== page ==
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Splitting K2 server to two servers: DB back end and Web front end...

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Has anyone ran into this at all? Our organization is currently at about 2000 agents, and we most likely need to split the web services and db processing to separate servers, and I wanted to see if anyone had done this and can warn me of any hiccups that might show up. Thanks in advance all!

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  • We run two, and wouldn't do it any other way. We have 6100+ agents and since the beginning we've done the two server setup with little problem.

    Biggest question I have is are you looking at bringing up a new set of servers to go to side-by-side or simply split one roll off onto a new server?

    If 1 new server, I personally would think it easier to move the front-end and leave SQL where it lies. Run the kaseya setup on new front-end and make your DNS change to point at the new server for agent check-in. The only part you might need to verify is the database location if you used as opposed to machine name.

  • Good answer by Todd,

    We currently have around 2500 agents running on 1 server (SQL is on the same server too). K runs fine. So looking at your agent count, I'd ask why split between 2 servers?

  • Your server may be beefier (is that a word?) than his.  The second server he'll use to split off the SQL may be just "laying around" and therefore wouldn't be a hardware expense to get better performance.  Rather than spending the money to buy a new box or to upgrade a box, use what you have available and split resources between two (or more) moderately powered boxes.  The end result should be the same, not counting hardware failure mean times by using not-new equipment.

  • I am currently using a Dell PE R710 configured pretty good (cost me around $6K). So I hope he would take the same approach. If not, Why?

  • Should of done this LONG time ago. :)

    We switched ours after 300 agents and haven't regretted it.  It's simple.  Move the sql db over to the new server, login and change the db server location in K and your done.  They actually have a document to help do this.

  • I run two servers with dual hex core 2.4GHz Xeon processors 64GB RAM and SSD Drives they are connected to 10GB NIC and the performance is just ok. i finally gave up complaining and just accept the fact that it will be slow.

  • oh i have 2K agents

  • We have 16K+ agents and we have been split between two servers for a few years now.  Recently we were experiencing major slow downs and problems with KRC not relaying and connecting properly.  We run a highly object-oriented set of procedures that result in the core routines being called upwards of 1400 times per hour.

    The solution was to performance tune the SQL server by adding additional files to the tempdb and making sure that the databases were running on drives that support very high IOPS.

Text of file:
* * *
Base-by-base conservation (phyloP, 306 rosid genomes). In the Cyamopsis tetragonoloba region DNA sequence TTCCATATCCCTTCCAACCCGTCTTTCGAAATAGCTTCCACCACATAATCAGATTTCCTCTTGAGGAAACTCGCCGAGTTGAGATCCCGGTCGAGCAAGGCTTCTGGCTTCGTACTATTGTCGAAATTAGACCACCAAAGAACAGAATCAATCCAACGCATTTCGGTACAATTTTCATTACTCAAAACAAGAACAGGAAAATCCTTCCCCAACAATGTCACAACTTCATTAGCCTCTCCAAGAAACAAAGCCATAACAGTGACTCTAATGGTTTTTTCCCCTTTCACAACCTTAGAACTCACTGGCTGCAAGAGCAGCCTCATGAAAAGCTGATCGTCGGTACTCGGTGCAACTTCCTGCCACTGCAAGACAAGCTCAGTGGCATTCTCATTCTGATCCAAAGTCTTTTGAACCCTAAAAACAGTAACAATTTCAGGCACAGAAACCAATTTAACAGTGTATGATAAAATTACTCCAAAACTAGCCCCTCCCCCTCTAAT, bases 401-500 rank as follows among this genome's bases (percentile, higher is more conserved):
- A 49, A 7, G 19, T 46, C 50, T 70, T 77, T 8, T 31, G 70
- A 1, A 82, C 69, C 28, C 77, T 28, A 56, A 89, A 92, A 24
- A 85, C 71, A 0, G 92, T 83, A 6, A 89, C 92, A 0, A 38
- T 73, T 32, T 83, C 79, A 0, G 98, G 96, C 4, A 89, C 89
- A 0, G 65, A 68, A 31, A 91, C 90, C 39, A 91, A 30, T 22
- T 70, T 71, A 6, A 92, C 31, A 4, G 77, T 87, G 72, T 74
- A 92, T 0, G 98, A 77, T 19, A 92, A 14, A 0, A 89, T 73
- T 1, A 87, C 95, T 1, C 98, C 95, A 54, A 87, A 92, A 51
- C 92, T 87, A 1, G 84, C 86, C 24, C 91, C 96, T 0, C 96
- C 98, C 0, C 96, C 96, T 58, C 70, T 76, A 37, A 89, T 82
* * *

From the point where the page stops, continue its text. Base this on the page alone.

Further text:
If the tuning of the SQL server could restore our instance to fast & productive operations then I'm sure it would be of assistance to others with similar situations.

  • jeez this thread is 7 years old...

  • Since this thread has already been necro'd...

    We have split VSA/SQL in prod - 4-core/12G RAM for VSA, 16G for SQL. 3200 agents and no performance issues. Both systems are on Hyper-V with an HP MSA 2000 SAN.

    Using SSD does not guarantee performance. We had a NAS with SSDs hosting our original server environment that I replaced with a SAN. Both used 10G iSCSI protocol, but the SAN used a combination of 7.2K and 15K RPM drives. Everyone in the office was amazed by the performance gains. The issue, simply, was that the SSD drives were SATA, and the rotating drives were SAS. The controller can issue multiple write commands to all SAS drives in an array at once, while SATA drives require that you issue a single command and wait for it to complete before issuing the next command. SATA SSDs are $150-200, while SAS are $800 and up. Not sure why, because the difference between SAS and SATA rotating media is pennies.

    I also find that many MSPs don't distribute their data across multiple volumes. Even recently, we worked with an MSP that built a new VSA with a single 600G C: drive and installed everything there.  Their SQL server was likewise configured. Not a good choice if you expect any kind of performance. We have 6 disk volumes on our VSA and 4 on our SQL server to distribute the I/O load effectively. You can get a detailed document on how we configure this from our website in the Downloads/Tech Briefs page (www.mspbuilder.com). We studied the I/O patterns on VSA to determine where the heaviest action was and assigned those to mounted volumes. As for SQL, best practice is to always place Data and Logs on separate disks - we use C:\SQL as a root with mounted volumes for Data, TXLogs, and Logs.


  • Glenn..  Your website just came up as flagged with malware by BitDefender's traffic light.

    thought you should know.

  • Thanks - I've reached out to Bitdefender to identify the reason. This started just this past week.